Alan Bean, the fourth man to walk on the moon and an accomplished artist, died Saturday at age 86.
His next space flight came in July 1973 as a commander of the second crewed flight to the United States' first space station, Skylab.
He spent 31 hours on the moon during two moonwalks, deploying surface experiments with commander Charles Conrad and collecting 75 pounds of rocks and lunar soil for study back on Earth.
In 1998 NASA oral history, Bean recalled his excitement at preparing to fly to the moon.
Retired Astronaut Alan Bean, 66, poses for a portrait in his spacesuit at the Johnson Space Center in Houston, Texas, U.S., in this undated photo.
Alan LaVern Bean was born on March 15, 1932, in Wheeler, Texas, but grew up in Fort Worth.
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"I remember once looking back at Earth and starting to think, 'Gee, that's attractive.' Then I said to myself, 'Quit screwing off and go collect rocks.' We figured reflection wasn't productive", Alan Bean was quoted as saying by People magazine in 1981.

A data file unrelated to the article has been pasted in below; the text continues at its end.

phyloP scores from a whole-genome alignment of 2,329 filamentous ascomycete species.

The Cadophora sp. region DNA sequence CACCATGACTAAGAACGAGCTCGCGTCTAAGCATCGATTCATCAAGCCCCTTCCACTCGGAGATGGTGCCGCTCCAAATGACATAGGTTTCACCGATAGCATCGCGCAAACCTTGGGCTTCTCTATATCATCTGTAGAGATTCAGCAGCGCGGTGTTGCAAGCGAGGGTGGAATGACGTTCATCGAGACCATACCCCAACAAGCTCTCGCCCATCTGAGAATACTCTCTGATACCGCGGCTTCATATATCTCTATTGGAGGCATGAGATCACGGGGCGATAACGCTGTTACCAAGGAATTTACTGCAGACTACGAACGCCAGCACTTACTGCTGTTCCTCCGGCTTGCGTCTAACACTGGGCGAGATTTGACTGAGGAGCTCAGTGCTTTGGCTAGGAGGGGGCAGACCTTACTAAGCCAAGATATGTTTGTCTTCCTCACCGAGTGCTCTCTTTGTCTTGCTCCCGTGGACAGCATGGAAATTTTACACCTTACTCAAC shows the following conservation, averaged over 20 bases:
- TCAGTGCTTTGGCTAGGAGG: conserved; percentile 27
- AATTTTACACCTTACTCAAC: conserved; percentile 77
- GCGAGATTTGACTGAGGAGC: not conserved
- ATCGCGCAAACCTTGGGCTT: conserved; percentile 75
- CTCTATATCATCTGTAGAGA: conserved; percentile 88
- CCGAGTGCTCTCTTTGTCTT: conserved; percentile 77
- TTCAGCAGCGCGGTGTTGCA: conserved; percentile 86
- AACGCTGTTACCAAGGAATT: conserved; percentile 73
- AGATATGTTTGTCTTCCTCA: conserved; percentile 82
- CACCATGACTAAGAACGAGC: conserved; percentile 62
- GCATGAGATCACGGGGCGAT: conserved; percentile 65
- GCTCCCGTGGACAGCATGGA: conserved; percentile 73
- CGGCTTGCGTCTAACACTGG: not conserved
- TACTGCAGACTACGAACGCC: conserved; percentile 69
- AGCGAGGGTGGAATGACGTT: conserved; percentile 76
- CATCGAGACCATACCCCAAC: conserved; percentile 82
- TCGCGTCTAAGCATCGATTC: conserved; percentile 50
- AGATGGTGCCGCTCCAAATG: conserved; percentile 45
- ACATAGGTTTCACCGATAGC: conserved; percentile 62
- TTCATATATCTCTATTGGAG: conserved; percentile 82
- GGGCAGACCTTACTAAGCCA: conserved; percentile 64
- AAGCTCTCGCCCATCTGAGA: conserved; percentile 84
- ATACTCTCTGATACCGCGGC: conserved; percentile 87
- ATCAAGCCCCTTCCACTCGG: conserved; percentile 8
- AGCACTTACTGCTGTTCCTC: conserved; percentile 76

"Alan and I have been best friends for 55 years - ever since the day we became astronauts", said Walt Cunningham, a Lunar Module Pilot on the Apollo 7 mission.
Mr. Bean developed his interest in painting while taking art courses early in his Navy career. I am so grateful he was my mentor and friend, and I will miss him terribly.
"I just say it how I think it, even though other people will say, 'That's weird, ' because it's from the other side of the brain", he said.
Mr. Bean later commanded the second of three flights to the Skylab orbiting laboratory, working with Jack R. Lousma of the Marine Corps and Owen K. Garriott, a scientist-astronaut, on a mission that studied Earth's makeup and the sun's atmosphere. His paintings, inspired by space travel, featured lunar boot prints as well as small pieces of his mission patches which were stained by Moon dust.
Alan Bean is survived by his wife Leslie, a sister and two children from a previous marriage.